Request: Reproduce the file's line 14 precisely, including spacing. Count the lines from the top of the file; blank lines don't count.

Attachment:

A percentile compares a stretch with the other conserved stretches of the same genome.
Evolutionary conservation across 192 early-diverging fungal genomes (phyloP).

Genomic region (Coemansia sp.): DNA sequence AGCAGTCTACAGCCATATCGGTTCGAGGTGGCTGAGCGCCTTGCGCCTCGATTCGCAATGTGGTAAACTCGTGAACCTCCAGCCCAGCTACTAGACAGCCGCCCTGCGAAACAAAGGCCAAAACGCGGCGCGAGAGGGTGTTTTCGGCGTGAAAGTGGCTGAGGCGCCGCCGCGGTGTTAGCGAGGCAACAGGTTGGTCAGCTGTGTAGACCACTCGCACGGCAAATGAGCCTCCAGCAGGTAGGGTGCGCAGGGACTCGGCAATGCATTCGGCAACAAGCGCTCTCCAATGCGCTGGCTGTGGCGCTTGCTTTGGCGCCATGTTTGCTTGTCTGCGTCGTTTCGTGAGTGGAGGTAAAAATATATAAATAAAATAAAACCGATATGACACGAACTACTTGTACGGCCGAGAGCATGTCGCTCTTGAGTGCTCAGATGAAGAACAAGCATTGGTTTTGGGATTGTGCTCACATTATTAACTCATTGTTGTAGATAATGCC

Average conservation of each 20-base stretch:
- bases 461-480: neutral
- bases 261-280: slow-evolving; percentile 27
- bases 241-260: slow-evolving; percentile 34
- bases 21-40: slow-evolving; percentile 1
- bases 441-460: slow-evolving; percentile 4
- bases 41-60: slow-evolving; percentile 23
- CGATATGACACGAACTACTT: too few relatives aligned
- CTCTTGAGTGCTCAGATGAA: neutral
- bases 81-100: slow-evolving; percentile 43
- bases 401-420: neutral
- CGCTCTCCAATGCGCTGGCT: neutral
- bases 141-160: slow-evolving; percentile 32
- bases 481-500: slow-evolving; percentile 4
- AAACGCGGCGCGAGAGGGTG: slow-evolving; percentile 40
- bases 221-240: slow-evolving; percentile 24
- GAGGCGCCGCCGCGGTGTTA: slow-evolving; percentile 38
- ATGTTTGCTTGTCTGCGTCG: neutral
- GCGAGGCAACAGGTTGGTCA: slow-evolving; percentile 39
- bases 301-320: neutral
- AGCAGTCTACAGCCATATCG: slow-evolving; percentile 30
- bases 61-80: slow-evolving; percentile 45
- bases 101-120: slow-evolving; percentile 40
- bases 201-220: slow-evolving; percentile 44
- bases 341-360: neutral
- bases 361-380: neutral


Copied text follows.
- bases 401-420: neutral